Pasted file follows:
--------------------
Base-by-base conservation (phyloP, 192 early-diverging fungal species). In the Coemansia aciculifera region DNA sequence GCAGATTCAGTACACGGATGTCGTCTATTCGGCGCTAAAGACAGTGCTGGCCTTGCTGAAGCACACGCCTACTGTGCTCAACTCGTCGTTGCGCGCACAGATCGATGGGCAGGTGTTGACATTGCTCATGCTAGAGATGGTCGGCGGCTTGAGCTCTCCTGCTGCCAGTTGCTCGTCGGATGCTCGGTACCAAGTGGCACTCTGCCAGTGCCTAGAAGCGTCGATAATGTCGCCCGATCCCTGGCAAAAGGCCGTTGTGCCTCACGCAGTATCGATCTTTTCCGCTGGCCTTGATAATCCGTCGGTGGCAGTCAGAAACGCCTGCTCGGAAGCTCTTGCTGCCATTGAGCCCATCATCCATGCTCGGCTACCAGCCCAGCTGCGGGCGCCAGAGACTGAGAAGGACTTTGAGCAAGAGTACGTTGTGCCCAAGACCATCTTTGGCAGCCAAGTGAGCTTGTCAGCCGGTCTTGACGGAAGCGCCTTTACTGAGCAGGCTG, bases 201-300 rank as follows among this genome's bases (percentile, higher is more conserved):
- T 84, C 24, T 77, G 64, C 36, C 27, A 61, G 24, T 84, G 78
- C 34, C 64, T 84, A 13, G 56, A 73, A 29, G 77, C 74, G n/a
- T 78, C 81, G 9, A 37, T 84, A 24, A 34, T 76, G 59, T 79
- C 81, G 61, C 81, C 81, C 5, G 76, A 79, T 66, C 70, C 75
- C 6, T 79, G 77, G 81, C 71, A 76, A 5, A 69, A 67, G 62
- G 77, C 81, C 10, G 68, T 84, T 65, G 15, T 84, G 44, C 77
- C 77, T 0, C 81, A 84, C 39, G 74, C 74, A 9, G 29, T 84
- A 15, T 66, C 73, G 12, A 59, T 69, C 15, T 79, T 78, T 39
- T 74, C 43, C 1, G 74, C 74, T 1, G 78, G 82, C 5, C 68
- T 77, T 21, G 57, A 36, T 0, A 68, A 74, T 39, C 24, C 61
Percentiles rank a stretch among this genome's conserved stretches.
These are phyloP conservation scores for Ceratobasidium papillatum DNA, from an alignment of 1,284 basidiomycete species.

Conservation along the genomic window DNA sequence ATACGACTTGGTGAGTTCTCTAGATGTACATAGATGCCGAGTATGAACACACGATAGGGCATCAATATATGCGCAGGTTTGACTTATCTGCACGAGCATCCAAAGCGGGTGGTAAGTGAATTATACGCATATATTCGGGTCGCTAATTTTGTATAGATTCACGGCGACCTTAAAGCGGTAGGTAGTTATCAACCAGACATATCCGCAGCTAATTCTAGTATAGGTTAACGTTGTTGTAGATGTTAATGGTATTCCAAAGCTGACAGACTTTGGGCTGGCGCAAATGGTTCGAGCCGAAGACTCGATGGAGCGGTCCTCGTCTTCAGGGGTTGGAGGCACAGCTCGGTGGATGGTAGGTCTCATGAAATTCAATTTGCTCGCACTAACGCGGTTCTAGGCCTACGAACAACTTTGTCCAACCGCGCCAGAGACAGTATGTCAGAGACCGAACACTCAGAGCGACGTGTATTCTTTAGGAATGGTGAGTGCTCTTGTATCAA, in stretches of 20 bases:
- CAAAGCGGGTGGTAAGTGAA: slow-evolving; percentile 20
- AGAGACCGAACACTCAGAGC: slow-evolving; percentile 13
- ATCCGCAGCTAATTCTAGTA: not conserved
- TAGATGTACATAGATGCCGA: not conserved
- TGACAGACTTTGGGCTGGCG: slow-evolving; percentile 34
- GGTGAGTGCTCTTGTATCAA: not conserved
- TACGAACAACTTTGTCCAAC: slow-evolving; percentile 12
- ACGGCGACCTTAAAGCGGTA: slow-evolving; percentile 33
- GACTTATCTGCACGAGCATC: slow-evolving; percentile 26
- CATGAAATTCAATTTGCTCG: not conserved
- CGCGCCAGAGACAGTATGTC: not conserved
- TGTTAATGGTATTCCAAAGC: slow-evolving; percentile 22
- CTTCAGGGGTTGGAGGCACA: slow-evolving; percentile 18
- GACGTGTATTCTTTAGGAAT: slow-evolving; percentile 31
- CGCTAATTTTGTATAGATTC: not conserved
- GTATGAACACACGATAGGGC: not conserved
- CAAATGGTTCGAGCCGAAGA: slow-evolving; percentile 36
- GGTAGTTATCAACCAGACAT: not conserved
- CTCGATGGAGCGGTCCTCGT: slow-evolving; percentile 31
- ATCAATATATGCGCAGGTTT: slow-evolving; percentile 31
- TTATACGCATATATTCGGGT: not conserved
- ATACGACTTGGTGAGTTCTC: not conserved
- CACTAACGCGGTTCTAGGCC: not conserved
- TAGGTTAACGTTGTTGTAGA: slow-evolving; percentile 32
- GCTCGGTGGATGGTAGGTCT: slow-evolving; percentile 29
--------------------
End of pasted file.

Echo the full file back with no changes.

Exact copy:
Base-by-base conservation (phyloP, 192 early-diverging fungal species). In the Coemansia aciculifera region DNA sequence GCAGATTCAGTACACGGATGTCGTCTATTCGGCGCTAAAGACAGTGCTGGCCTTGCTGAAGCACACGCCTACTGTGCTCAACTCGTCGTTGCGCGCACAGATCGATGGGCAGGTGTTGACATTGCTCATGCTAGAGATGGTCGGCGGCTTGAGCTCTCCTGCTGCCAGTTGCTCGTCGGATGCTCGGTACCAAGTGGCACTCTGCCAGTGCCTAGAAGCGTCGATAATGTCGCCCGATCCCTGGCAAAAGGCCGTTGTGCCTCACGCAGTATCGATCTTTTCCGCTGGCCTTGATAATCCGTCGGTGGCAGTCAGAAACGCCTGCTCGGAAGCTCTTGCTGCCATTGAGCCCATCATCCATGCTCGGCTACCAGCCCAGCTGCGGGCGCCAGAGACTGAGAAGGACTTTGAGCAAGAGTACGTTGTGCCCAAGACCATCTTTGGCAGCCAAGTGAGCTTGTCAGCCGGTCTTGACGGAAGCGCCTTTACTGAGCAGGCTG, bases 201-300 rank as follows among this genome's bases (percentile, higher is more conserved):
- T 84, C 24, T 77, G 64, C 36, C 27, A 61, G 24, T 84, G 78
- C 34, C 64, T 84, A 13, G 56, A 73, A 29, G 77, C 74, G n/a
- T 78, C 81, G 9, A 37, T 84, A 24, A 34, T 76, G 59, T 79
- C 81, G 61, C 81, C 81, C 5, G 76, A 79, T 66, C 70, C 75
- C 6, T 79, G 77, G 81, C 71, A 76, A 5, A 69, A 67, G 62
- G 77, C 81, C 10, G 68, T 84, T 65, G 15, T 84, G 44, C 77
- C 77, T 0, C 81, A 84, C 39, G 74, C 74, A 9, G 29, T 84
- A 15, T 66, C 73, G 12, A 59, T 69, C 15, T 79, T 78, T 39
- T 74, C 43, C 1, G 74, C 74, T 1, G 78, G 82, C 5, C 68
- T 77, T 21, G 57, A 36, T 0, A 68, A 74, T 39, C 24, C 61
Percentiles rank a stretch among this genome's conserved stretches.
These are phyloP conservation scores for Ceratobasidium papillatum DNA, from an alignment of 1,284 basidiomycete species.

Conservation along the genomic window DNA sequence ATACGACTTGGTGAGTTCTCTAGATGTACATAGATGCCGAGTATGAACACACGATAGGGCATCAATATATGCGCAGGTTTGACTTATCTGCACGAGCATCCAAAGCGGGTGGTAAGTGAATTATACGCATATATTCGGGTCGCTAATTTTGTATAGATTCACGGCGACCTTAAAGCGGTAGGTAGTTATCAACCAGACATATCCGCAGCTAATTCTAGTATAGGTTAACGTTGTTGTAGATGTTAATGGTATTCCAAAGCTGACAGACTTTGGGCTGGCGCAAATGGTTCGAGCCGAAGACTCGATGGAGCGGTCCTCGTCTTCAGGGGTTGGAGGCACAGCTCGGTGGATGGTAGGTCTCATGAAATTCAATTTGCTCGCACTAACGCGGTTCTAGGCCTACGAACAACTTTGTCCAACCGCGCCAGAGACAGTATGTCAGAGACCGAACACTCAGAGCGACGTGTATTCTTTAGGAATGGTGAGTGCTCTTGTATCAA, in stretches of 20 bases:
- CAAAGCGGGTGGTAAGTGAA: slow-evolving; percentile 20
- AGAGACCGAACACTCAGAGC: slow-evolving; percentile 13
- ATCCGCAGCTAATTCTAGTA: not conserved
- TAGATGTACATAGATGCCGA: not conserved
- TGACAGACTTTGGGCTGGCG: slow-evolving; percentile 34
- GGTGAGTGCTCTTGTATCAA: not conserved
- TACGAACAACTTTGTCCAAC: slow-evolving; percentile 12
- ACGGCGACCTTAAAGCGGTA: slow-evolving; percentile 33
- GACTTATCTGCACGAGCATC: slow-evolving; percentile 26
- CATGAAATTCAATTTGCTCG: not conserved
- CGCGCCAGAGACAGTATGTC: not conserved
- TGTTAATGGTATTCCAAAGC: slow-evolving; percentile 22
- CTTCAGGGGTTGGAGGCACA: slow-evolving; percentile 18
- GACGTGTATTCTTTAGGAAT: slow-evolving; percentile 31
- CGCTAATTTTGTATAGATTC: not conserved
- GTATGAACACACGATAGGGC: not conserved
- CAAATGGTTCGAGCCGAAGA: slow-evolving; percentile 36
- GGTAGTTATCAACCAGACAT: not conserved
- CTCGATGGAGCGGTCCTCGT: slow-evolving; percentile 31
- ATCAATATATGCGCAGGTTT: slow-evolving; percentile 31
- TTATACGCATATATTCGGGT: not conserved
- ATACGACTTGGTGAGTTCTC: not conserved
- CACTAACGCGGTTCTAGGCC: not conserved
- TAGGTTAACGTTGTTGTAGA: slow-evolving; percentile 32
- GCTCGGTGGATGGTAGGTCT: slow-evolving; percentile 29